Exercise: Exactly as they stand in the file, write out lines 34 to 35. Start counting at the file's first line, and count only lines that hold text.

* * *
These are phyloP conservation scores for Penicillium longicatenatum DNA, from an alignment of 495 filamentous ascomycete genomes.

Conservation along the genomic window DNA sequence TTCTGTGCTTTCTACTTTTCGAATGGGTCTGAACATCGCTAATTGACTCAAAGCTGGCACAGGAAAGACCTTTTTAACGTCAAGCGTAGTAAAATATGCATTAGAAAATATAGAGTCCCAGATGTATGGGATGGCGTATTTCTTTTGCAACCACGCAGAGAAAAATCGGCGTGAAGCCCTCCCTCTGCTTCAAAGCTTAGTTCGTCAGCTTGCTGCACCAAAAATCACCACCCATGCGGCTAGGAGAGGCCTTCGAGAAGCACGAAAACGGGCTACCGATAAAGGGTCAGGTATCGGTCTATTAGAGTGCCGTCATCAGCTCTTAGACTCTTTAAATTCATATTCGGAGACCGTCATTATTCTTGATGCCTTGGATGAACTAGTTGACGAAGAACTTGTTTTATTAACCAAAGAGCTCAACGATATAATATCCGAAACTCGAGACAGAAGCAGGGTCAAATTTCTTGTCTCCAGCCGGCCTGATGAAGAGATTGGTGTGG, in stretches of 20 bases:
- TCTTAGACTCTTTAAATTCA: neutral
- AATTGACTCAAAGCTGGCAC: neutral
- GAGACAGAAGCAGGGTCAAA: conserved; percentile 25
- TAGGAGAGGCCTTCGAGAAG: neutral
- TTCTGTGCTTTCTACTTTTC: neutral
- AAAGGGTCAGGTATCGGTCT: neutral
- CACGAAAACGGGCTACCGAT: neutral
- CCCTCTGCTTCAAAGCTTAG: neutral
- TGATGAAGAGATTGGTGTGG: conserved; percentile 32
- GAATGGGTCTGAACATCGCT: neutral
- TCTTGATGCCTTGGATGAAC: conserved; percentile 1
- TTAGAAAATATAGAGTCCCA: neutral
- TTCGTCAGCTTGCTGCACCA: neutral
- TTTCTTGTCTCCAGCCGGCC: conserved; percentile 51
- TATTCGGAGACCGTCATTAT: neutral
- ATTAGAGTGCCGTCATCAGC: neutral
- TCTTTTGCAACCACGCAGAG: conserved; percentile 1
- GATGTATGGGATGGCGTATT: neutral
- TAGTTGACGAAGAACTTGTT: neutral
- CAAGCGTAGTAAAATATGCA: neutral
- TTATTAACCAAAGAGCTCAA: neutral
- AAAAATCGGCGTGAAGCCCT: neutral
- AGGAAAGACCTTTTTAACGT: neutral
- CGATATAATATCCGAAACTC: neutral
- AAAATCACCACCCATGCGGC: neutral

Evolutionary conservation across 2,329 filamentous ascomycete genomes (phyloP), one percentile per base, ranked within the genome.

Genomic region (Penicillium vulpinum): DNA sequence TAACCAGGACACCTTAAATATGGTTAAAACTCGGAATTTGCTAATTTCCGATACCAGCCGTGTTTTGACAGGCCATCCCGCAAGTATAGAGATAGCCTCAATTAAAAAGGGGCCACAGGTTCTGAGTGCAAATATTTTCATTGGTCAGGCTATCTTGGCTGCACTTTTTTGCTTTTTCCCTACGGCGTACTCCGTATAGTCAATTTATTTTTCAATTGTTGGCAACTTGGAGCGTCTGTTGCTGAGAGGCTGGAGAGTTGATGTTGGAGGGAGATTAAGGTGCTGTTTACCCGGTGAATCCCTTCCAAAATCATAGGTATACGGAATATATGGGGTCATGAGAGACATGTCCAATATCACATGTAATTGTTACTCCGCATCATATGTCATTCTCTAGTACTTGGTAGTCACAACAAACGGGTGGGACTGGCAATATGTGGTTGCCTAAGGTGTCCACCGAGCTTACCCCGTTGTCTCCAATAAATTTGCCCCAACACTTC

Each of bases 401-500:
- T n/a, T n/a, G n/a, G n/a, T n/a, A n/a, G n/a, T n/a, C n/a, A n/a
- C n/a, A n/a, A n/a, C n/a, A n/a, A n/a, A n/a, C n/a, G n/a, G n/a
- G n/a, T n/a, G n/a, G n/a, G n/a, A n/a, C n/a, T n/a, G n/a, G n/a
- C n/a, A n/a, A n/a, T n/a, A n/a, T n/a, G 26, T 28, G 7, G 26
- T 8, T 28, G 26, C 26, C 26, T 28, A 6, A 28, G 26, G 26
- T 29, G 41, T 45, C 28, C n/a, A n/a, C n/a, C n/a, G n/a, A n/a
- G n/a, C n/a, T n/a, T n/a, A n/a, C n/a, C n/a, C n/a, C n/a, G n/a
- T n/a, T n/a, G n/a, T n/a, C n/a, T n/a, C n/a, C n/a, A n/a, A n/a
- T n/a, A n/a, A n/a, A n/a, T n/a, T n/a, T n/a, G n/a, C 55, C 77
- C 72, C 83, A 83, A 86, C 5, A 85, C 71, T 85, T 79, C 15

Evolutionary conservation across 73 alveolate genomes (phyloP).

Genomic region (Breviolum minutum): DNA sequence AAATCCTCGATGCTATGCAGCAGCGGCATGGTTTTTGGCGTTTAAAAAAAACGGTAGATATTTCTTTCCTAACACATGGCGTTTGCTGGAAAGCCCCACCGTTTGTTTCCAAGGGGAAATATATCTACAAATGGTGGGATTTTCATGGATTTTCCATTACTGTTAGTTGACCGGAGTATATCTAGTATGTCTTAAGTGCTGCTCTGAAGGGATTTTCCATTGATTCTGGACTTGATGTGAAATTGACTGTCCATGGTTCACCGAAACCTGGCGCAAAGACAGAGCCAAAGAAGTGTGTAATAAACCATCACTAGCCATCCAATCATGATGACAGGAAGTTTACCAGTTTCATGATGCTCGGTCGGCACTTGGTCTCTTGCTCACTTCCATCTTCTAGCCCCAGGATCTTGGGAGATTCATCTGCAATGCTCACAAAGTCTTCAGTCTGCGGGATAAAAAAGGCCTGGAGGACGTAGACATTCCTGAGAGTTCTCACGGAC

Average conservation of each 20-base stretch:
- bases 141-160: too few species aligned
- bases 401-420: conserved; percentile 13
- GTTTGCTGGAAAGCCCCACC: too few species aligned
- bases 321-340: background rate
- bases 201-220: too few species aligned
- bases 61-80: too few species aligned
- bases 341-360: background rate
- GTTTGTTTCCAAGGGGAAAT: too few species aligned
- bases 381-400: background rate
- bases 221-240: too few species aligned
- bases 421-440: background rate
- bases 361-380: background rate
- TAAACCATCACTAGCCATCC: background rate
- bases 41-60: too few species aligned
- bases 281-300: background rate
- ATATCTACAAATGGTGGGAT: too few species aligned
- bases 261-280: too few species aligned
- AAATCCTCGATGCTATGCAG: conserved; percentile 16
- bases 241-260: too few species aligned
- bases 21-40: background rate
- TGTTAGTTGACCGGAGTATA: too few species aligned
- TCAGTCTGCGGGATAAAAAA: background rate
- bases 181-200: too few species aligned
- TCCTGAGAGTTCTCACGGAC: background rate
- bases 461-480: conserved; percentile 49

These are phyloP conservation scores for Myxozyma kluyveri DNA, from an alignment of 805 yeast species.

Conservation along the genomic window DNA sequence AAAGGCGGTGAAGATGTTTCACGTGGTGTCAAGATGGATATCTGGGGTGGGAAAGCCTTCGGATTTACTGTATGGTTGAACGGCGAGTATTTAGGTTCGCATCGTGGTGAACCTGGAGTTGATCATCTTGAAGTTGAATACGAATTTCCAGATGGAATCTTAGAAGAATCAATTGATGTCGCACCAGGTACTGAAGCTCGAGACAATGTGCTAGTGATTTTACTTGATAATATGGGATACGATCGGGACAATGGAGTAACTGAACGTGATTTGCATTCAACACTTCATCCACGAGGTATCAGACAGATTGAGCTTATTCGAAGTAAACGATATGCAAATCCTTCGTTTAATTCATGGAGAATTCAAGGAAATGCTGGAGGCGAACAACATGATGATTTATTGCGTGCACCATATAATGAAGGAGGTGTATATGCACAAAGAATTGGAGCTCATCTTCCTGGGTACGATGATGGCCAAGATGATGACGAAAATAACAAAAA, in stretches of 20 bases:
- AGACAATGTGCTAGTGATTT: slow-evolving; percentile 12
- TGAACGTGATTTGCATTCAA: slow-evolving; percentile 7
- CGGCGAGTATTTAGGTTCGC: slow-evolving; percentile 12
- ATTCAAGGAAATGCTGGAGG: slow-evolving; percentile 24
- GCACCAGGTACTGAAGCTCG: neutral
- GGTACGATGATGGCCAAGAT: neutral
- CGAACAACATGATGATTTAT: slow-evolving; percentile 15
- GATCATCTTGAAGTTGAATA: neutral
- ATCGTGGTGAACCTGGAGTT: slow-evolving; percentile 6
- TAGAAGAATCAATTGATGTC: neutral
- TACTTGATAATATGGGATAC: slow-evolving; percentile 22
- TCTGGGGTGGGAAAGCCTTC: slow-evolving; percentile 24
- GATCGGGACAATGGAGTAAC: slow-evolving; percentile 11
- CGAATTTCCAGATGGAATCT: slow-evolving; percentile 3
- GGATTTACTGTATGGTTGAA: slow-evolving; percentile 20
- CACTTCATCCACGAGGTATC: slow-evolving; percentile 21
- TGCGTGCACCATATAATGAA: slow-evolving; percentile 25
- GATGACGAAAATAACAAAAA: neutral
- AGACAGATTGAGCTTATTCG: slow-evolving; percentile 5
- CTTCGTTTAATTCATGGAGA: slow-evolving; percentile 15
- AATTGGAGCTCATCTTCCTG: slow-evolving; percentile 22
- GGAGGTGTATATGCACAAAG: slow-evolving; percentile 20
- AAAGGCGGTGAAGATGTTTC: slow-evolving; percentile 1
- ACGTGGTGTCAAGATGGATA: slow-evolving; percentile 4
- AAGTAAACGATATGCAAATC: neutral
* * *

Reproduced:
- C n/a, A n/a, A n/a, T n/a, A n/a, T n/a, G 26, T 28, G 7, G 26
- T 8, T 28, G 26, C 26, C 26, T 28, A 6, A 28, G 26, G 26